Pakistan, which is now negotiating a $6 billion bailout with the IMF, set a growth target of 4.8 per cent of GDP for fiscal 2021-22 and a fiscal deficit target of 6.3 per cent on Friday. Shaukat Tarin, the Finance Minister, presented the budget to parliament. Its entire expenditure is Rs 8,487 billion.
-The budget for 2021-22 has specific favourable provisions for the salaried class.
Tarin stated that the budget’s objectives are to strike a balance between fiscal deficits and economic growth. Gross revenue for the coming fiscal year is anticipated to be Rs7909 billion, up from Rs6395 billion in the preceding fiscal year.
This is a massive increase of 24 per cent in gross income. According to him, FBR revenues are expected to increase by 24%, from Rs4691 billion to Rs5829 billion. Non-tax revenues are expected to increase by 22%.
Tarin stated that the provincial share of federal taxes would grow to Rs3411 billion from Rs2704 billion last year. This equates to an additional Rs707 billion, or a 25% increase. He stated that this would allow provinces to invest in development and important social sectors.
The target for GDP growth is set at 4.8 per cent.
The finance minister revealed that the administration had set a 4.8 per cent GDP growth target for FY22. Net federal revenues after provincial payments are Rs4497 billion, up from Rs3691 billion last year. This is an increase of approximately 22%.
The overall deficit for fiscal years 2021-22 is projected to be 6.3 per cent, down from 7.1 per cent in the current fiscal year. The primary deficit is expected to be 0.7%. Despite COVID-19, the government has remained on its programme of immediate deficit reduction.
Development expenditures have been boosted to Rs900 billion from Rs630 billion, representing an almost 40% rise. Tarin stated that they would maintain austerity throughout the government.
Tarin added that subsidies have increased to Rs682 billion from Rs430 billion. These mainly include Independent Power Producers (IPPs), tariff differential subsidies, and food concessions.
· Rs900 billion given for the federal PSDP – a 40% increase over the previous year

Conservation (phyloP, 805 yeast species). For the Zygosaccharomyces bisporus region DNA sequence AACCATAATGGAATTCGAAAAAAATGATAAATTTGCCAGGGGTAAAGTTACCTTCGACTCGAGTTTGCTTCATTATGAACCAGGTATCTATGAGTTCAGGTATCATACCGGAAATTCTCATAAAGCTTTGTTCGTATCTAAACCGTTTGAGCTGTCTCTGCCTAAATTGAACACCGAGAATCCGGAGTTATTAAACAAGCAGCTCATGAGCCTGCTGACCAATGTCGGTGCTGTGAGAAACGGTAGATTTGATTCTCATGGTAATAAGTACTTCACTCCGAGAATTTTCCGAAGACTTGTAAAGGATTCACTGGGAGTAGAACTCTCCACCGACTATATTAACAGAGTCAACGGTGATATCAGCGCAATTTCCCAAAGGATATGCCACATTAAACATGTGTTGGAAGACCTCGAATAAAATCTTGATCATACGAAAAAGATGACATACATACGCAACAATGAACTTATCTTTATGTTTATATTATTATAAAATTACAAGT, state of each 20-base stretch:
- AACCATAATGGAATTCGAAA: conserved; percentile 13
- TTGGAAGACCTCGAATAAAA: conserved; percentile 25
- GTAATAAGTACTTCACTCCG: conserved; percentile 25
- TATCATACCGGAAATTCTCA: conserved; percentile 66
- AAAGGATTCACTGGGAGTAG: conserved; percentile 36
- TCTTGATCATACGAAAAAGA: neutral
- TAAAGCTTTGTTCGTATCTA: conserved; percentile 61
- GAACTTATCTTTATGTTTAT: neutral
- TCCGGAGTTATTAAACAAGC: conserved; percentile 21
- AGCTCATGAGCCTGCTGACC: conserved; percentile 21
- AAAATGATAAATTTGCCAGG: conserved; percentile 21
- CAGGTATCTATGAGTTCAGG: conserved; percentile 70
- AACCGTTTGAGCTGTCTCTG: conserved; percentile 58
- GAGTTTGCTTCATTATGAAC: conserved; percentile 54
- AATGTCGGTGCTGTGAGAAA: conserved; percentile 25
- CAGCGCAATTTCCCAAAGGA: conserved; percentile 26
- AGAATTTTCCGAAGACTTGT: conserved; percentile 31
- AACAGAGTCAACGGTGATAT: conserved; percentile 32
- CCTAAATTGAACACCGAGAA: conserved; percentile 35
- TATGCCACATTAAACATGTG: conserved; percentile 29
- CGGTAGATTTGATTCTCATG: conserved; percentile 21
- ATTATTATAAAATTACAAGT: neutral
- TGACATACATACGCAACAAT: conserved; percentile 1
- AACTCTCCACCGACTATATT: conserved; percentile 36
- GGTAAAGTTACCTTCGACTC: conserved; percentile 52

· The agriculture sector allocated Rs12 billion
· Rs118 billion for distribution of electricity
· Rs61 billion for the Fund to Address Viability Gaps
· Rs14 billion for programmes aimed at mitigating climate change
· Vaccine purchase budget of $1.1 billion
· One hundred billion rupees for the Covid-19 Emergency Fund
· Sindh receives an Rs12 billion special gift
‘Everyone will be pleased,’ Prime Minister Imran Khan declares.
Earlier, a reporter questioned Prime Minister Imran Khan on the budget’s populist nature. “With the budget, everyone will be satisfied,” he responded.
Tarin stated that Prime Minister Imran Khan wishes to make history by uplifting four to six million low-income households starting next year through a bottom-up method. He noted that each family would receive an Rs500,000 interest-free business loan. Each agricultural home would receive an Rs2050,000 interest-free credit for agriculture and an Rs200,000 loan for tractors and equipment. These families would receive low-interest mortgages of up to Rs2 million. Each home will receive a Sehat Card, and 1% of households will receive free technical training. He stated that this is a necessary condition for Imran Khan to fulfil his pledge of Riasat-e-Madina.
Tarin stated that the government’s primary endeavour for social security and poverty alleviation is the Ehsaas Program. The upcoming budget proposes Rs260 billion for this programme.
Pakistan Tehreek-e-Insaf (PTI) claims to have proposed the fiscal year 2021-22 budget that is pro-people, business-friendly, and growth-oriented. The government, according to the Express Tribune, has fixed the minimum pay at Rs20,000. Meanwhile, the budget for fiscal years 2021-22 has no new taxes on the salaried class.